Saturday’s postponement gave manager
Mike Scioscia an opportunity to start Jered Weaver on regular rest,
however he will go ahead with Joe Saunders, as scheduled, against Andy
Pettitte. Saunders allowed two runs over seven innings as part of a
no-decision in Game 2.
With their backs against the wall, it will be all hands on deck for the Angels. John Lackey, Jered Weaver, Scott Kazmir and Ervin Santana will all be available out of the bullpen, if necessary.
“It’s going to give us some more options to look at, absolutely,” Scioscia
said. “We’ll have our whole staff out there tomorrow. Lackey is still
in play tomorrow. We’ll get through Game 6. There’s no sense talking
about a Game 7.”
Though Lackey is available in Game
6, Scioscia will surely try to save his horse for a possible Game 7.
The Angels still have some work to do, but it’s pretty clear who will
get the call if there’s a decisive game, at least according to Weaver.
“Yeah, I would think so,” he said. “That’s our horse. He’s a guy who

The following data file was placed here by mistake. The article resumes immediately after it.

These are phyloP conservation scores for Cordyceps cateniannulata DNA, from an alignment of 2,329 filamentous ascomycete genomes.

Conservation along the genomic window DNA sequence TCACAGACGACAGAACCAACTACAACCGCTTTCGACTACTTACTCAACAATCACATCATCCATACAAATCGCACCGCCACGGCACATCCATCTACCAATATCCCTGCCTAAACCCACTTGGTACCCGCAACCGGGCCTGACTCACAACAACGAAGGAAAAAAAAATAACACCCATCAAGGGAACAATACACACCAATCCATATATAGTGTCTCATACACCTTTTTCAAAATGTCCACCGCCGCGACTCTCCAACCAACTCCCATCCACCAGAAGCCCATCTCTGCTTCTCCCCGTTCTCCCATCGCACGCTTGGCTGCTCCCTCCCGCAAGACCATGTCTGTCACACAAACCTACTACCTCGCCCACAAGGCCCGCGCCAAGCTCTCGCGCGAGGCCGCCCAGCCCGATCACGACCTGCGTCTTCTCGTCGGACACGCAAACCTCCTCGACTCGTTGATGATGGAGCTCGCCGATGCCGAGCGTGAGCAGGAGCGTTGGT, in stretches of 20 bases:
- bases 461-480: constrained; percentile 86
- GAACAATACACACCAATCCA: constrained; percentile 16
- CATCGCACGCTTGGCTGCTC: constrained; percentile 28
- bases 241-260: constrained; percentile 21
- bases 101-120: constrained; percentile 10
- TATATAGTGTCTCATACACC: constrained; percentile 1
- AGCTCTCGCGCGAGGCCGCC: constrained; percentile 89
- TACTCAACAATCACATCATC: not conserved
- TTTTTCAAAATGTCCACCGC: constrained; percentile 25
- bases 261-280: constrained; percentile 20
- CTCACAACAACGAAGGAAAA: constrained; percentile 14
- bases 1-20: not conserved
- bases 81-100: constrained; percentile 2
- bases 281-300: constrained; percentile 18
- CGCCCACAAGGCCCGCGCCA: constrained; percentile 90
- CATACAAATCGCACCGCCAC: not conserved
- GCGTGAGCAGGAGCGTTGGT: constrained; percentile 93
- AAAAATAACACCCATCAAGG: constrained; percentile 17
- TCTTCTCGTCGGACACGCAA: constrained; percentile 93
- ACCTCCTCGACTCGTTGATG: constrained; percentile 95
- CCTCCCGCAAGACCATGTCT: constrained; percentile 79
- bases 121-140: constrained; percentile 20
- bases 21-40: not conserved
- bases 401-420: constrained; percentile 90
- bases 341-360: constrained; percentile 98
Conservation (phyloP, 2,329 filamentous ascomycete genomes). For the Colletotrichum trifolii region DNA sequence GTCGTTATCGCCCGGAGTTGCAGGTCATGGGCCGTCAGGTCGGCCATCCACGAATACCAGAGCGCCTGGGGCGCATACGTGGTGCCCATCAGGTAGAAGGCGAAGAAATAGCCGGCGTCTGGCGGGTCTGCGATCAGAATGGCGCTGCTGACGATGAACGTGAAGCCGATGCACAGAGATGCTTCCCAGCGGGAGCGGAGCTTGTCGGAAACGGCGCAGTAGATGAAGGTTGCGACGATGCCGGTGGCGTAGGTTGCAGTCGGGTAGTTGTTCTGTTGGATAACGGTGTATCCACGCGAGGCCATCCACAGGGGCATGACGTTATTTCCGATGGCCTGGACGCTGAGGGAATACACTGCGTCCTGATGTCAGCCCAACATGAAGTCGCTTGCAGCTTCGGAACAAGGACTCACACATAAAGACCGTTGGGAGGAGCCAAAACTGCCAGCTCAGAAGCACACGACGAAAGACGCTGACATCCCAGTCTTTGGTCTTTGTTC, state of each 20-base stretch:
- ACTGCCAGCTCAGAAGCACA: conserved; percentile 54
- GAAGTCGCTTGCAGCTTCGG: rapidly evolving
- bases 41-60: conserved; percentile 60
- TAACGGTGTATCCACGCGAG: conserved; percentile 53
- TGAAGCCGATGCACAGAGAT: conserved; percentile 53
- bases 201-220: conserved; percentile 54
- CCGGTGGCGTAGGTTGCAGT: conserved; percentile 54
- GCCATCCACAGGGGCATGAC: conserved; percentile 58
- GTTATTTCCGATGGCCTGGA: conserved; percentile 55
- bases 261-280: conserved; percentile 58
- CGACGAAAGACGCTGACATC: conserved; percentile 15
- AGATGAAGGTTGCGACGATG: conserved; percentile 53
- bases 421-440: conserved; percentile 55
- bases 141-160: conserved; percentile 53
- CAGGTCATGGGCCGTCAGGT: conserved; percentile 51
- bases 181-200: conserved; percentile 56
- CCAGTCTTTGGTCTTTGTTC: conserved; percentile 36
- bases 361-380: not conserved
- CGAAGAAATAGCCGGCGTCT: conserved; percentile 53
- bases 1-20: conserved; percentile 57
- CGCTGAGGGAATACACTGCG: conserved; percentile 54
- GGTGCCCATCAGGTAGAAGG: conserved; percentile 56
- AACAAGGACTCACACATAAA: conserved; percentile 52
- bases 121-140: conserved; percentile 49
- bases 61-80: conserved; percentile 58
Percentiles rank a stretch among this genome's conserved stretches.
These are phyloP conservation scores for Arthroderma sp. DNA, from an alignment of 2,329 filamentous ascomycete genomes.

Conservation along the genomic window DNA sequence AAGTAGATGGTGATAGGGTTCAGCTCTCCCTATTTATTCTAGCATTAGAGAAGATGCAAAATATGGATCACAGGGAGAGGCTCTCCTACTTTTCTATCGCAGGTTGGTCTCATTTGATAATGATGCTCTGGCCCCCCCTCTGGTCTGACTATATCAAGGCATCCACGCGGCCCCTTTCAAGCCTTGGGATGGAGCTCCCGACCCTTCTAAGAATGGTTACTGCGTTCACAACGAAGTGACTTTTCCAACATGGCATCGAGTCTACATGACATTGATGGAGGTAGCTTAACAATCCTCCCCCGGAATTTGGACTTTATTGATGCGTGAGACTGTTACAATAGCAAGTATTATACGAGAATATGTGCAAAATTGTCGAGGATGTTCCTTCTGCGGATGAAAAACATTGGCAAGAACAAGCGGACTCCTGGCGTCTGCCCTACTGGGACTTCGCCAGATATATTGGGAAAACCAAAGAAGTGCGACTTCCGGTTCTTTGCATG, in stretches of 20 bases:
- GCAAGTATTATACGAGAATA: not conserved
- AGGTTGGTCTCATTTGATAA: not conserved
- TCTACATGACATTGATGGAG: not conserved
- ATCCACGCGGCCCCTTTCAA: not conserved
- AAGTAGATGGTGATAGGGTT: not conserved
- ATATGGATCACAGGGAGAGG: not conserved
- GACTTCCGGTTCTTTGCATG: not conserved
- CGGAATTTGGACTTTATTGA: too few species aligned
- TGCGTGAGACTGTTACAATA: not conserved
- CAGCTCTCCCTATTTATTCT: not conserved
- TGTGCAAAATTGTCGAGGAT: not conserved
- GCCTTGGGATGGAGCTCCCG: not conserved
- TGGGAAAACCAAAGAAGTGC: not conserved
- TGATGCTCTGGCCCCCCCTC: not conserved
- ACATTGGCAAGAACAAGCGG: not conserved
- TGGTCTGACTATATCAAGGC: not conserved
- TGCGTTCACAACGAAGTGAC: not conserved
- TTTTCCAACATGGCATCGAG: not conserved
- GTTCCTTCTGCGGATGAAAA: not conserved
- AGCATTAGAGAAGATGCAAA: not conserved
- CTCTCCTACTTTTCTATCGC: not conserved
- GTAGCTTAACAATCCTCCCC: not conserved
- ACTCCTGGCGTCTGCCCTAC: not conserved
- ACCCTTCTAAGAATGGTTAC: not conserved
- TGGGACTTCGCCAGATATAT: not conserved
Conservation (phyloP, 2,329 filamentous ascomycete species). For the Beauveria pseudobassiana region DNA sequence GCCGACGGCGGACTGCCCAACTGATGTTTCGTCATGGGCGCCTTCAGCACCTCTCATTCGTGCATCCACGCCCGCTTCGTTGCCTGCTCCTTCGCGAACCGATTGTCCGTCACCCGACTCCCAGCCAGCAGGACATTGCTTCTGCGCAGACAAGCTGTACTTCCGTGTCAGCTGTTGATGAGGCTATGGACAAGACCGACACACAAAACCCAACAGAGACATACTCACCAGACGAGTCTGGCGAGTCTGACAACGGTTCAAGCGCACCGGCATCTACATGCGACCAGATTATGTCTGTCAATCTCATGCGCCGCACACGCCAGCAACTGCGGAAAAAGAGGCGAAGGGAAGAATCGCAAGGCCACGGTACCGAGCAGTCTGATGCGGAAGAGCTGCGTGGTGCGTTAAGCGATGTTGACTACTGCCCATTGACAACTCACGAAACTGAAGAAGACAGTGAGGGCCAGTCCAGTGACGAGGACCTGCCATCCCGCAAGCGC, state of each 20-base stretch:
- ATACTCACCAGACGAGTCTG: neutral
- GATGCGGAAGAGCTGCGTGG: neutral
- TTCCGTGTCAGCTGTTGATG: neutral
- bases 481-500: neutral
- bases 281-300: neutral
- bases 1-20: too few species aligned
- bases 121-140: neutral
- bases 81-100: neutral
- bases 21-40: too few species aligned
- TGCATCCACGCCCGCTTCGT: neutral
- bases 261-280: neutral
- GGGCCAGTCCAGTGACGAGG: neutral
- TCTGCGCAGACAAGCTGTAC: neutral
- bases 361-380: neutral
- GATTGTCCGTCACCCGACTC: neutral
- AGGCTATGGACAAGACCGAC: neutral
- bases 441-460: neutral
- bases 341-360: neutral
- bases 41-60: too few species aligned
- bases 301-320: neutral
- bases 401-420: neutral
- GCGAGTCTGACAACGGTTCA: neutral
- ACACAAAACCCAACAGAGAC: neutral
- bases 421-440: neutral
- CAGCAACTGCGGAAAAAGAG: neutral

loves pitching in big games. We all do. He’s obviously had a little
more experience in that regard. Whatever they do that’s best for the
team, I’m good with that.”
Hanley Ramirez was a complete failure in left field this season in Boston and he batted just .249/.291/.426 while appearing in only 105 games. Ben Cherington, the man that signed him to a four-year, $88 million free agent contract, is no longer with the Red Sox. It’s time for some tough love …
Red Sox interim manager Torey Lovullo, who just inked a two-year extension to return as John Farrell’s bench coach, told Scott Lauber of the Boston Herald on Sunday that Hanley has been asked to drop 15-20 pounds over the offseason. There have been similar conversations with Boston’s other free agent failure, Pablo Sandoval.
Ramirez is expected to start at first base for the Red Sox in 2016.
Clayton Kershaw entered Sunday’s regular-season finale against the Padres needing six strikeouts to become the first pitcher in 13 years to whiff 300 batters in a single season.
He did it within the first nine batters of the game, whiffing Yangervis Solarte, Clint Barmes, Austin Hedges, and Travis Jankowski once each and Melvin Upton Jr. on two different occasions.
Here was the milestone matchup against Upton Jr. with two outs in the top of the third …
The last pitchers to reach 300 strikeouts in a season were Randy Johnson and Curt Schilling. They did so as teammates on the 2002 Diamondbacks.
Kershaw is lined up to face the Mets in Game 1 of the NLDS.